REMEMBER: The essential component of this Option is that it is active, where you Do Something. A passive approach – where you wait and hope that the other person will change – is not Doing Something. Hope is not a change strategy. In this context, hope is wishful thinking. Hope is actually Option 4.
Option 2: Change your relationship to the situation
This applies when the situation is completely out of your control, you have exhausted all your change attempts…and you have decided that you are not prepared to let go of this relationship or leave the job. This may involve:
- Acceptance. Stop furtively wanting the person or situation to be different. Acceptance does not mean that you must like it, but you are going to stop being frustrated by the reality of the situation (“Jessica is always going to be Jessica”. Stop being outraged when she continues to do what she has always done). Perhaps 30% of your job is always going to be arduous and dull… but it is a necessary step on your trajectory.
- Modify your expectations. No job or relationship are perfect. They are not going to be able to meet your needs all the time. Growth is where you bridge those gaps by learning to meet your own needs, finding another outlet, or get better at tolerating the discrepancy.
- Modify parameters where you can. If you accept that John is always late, that he cannot remember to follow through on tasks, but he is basically a great guy who adds value to your life… don’t put yourself in a position where you need to rely on him. If your sister is heaps of fun to go out with but doesn’t really listen and gets a bit judgy – stop sharing your vulnerabilities with her.
Pros: you can preserve the relationship or stay in the job, while letting go of the struggle and frustrations. You can then concentrate your energy on areas where you can get an outcome. There will be personal growth for you.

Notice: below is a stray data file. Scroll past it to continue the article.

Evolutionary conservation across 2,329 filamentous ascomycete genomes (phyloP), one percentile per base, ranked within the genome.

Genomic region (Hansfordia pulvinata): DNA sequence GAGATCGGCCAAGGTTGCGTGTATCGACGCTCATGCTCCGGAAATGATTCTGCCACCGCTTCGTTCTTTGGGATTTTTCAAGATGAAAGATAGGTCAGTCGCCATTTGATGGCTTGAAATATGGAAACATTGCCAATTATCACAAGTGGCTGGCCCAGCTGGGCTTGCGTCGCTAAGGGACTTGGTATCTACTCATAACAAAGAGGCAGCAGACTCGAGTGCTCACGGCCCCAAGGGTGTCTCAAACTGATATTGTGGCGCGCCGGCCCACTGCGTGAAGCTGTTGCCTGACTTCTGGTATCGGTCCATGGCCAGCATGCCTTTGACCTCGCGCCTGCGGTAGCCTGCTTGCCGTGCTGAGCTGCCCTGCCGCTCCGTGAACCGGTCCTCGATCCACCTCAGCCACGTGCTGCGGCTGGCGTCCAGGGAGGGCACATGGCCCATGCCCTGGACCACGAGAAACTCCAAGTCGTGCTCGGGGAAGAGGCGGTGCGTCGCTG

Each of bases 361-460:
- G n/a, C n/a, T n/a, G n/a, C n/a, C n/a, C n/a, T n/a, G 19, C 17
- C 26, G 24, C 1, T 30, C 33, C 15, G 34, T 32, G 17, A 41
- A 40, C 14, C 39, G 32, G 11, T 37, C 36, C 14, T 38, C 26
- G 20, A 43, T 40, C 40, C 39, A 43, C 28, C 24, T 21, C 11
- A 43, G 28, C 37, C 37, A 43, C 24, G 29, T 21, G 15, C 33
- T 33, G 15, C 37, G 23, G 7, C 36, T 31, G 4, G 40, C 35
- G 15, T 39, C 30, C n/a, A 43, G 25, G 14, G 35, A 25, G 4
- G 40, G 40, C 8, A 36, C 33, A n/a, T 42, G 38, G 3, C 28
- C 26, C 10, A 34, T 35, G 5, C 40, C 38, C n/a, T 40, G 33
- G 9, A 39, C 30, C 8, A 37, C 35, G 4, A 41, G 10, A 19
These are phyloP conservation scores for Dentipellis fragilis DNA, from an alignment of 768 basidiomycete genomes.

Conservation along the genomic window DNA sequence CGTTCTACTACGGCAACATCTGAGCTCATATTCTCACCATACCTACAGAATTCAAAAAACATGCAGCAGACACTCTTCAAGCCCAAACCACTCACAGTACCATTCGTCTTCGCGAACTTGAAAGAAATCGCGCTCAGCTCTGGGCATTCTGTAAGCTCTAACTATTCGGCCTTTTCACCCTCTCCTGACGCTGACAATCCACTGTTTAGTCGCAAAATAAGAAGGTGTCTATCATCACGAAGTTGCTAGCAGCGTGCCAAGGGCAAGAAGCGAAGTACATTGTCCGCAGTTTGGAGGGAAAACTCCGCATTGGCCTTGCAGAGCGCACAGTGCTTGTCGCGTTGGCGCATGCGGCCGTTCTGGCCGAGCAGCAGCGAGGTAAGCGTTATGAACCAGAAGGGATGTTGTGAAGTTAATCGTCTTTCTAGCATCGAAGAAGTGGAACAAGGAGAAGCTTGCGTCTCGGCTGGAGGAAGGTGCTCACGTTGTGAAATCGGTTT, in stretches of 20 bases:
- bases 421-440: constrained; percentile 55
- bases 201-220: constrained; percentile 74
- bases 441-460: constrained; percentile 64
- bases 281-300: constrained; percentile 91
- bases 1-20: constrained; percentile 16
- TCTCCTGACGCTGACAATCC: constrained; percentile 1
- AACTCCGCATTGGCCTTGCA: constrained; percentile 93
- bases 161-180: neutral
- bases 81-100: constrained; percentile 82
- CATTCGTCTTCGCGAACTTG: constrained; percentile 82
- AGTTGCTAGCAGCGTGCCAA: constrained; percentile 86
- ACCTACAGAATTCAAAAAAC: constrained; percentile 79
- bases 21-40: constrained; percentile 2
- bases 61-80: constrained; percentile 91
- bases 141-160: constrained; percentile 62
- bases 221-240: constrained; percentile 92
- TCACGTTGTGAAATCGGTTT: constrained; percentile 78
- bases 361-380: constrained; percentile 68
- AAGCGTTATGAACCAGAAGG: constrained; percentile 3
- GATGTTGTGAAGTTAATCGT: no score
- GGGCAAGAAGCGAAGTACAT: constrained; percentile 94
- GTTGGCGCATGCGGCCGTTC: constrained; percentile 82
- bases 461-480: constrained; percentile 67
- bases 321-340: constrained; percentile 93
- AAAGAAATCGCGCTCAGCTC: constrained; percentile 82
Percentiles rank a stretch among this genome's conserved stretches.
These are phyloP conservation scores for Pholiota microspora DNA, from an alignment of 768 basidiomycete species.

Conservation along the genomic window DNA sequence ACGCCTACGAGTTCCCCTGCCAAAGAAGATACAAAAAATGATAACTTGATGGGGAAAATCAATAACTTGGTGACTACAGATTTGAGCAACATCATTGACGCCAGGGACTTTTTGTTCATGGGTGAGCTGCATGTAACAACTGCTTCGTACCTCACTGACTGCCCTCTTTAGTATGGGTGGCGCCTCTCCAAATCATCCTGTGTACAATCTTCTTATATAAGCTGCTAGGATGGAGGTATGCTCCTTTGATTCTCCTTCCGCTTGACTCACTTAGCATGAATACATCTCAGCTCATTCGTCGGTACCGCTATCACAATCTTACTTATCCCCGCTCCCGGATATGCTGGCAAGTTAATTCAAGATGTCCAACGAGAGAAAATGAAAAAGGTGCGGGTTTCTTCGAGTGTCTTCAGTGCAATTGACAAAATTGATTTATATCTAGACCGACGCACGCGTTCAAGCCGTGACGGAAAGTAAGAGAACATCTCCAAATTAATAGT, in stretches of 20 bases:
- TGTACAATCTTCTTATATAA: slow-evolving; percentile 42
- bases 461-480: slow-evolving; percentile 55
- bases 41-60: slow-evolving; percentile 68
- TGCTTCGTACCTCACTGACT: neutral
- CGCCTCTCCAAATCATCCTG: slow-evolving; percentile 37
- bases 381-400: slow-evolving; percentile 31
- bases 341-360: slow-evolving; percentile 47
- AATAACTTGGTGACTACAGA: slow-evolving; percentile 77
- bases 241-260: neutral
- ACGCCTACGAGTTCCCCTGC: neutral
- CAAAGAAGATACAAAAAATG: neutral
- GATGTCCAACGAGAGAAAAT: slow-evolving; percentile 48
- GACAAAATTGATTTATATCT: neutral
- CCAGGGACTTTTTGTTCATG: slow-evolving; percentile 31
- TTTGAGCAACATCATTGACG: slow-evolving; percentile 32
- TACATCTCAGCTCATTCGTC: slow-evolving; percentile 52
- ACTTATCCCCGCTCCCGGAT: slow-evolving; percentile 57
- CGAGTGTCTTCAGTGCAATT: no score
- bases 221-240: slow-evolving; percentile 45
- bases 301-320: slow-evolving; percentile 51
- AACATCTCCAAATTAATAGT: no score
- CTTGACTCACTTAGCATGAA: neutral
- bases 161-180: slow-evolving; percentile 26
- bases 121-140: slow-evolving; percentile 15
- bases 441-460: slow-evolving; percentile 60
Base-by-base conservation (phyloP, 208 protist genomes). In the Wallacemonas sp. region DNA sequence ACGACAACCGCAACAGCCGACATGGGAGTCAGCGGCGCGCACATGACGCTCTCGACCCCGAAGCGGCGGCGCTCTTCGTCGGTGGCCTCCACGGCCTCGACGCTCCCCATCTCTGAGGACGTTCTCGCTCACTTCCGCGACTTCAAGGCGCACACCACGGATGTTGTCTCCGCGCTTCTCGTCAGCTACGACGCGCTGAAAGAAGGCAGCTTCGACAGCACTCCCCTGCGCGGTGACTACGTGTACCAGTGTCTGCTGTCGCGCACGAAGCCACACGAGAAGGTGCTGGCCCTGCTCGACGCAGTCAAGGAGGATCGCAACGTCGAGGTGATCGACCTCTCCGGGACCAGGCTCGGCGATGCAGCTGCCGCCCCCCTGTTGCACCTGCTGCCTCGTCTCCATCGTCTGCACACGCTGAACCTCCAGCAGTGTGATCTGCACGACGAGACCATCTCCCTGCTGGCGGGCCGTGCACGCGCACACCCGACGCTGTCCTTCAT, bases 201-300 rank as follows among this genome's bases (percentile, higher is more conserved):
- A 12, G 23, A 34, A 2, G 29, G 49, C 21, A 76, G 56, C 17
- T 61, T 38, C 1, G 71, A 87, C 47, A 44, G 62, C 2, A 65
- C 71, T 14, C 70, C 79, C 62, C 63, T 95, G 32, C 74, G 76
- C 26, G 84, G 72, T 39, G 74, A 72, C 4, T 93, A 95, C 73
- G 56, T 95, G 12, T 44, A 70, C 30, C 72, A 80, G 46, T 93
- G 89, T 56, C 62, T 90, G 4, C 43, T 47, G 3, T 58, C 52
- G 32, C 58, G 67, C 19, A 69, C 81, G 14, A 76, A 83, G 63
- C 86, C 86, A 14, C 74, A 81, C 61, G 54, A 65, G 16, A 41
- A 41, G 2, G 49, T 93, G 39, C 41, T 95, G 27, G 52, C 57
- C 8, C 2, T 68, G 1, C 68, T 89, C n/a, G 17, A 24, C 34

Cons: There will be personal growth for you. There may still be discomfort. You may need to grieve for the parent you yearn for but will never have. Acceptance also takes effort. This is where therapy can make a big difference.
When Options 1 and 2 don’t work…
Option 3: Leave the situation
If it is out of your control, cannot be changed, and acceptance is either not palatable or is too damaging for your well-being because it is inherently toxic… it is time to walk away.
You are entitled to end any relationship that causes you unresolvable distress – this includes family, marriages, and decades-long friendships. The other person does not have to agree with your decision, nor do they have to understand or accept your rationale. For that matter, you do not need to provide a rationale, if it is unlikely to be heard or respected (…which is probably a key reason why you are ending said relationship).
It is ok to leave jobs that are well-paying, secure and prestigious, if you are dead inside. You can change careers despite having invested time, effort and years of study. No job is worth the hit to your mental health if the culture is toxic.
Pros: Again, this option is empowering, and an act of self-compassion. You can liberate yourself from limiting patterns and situations that do not serve you.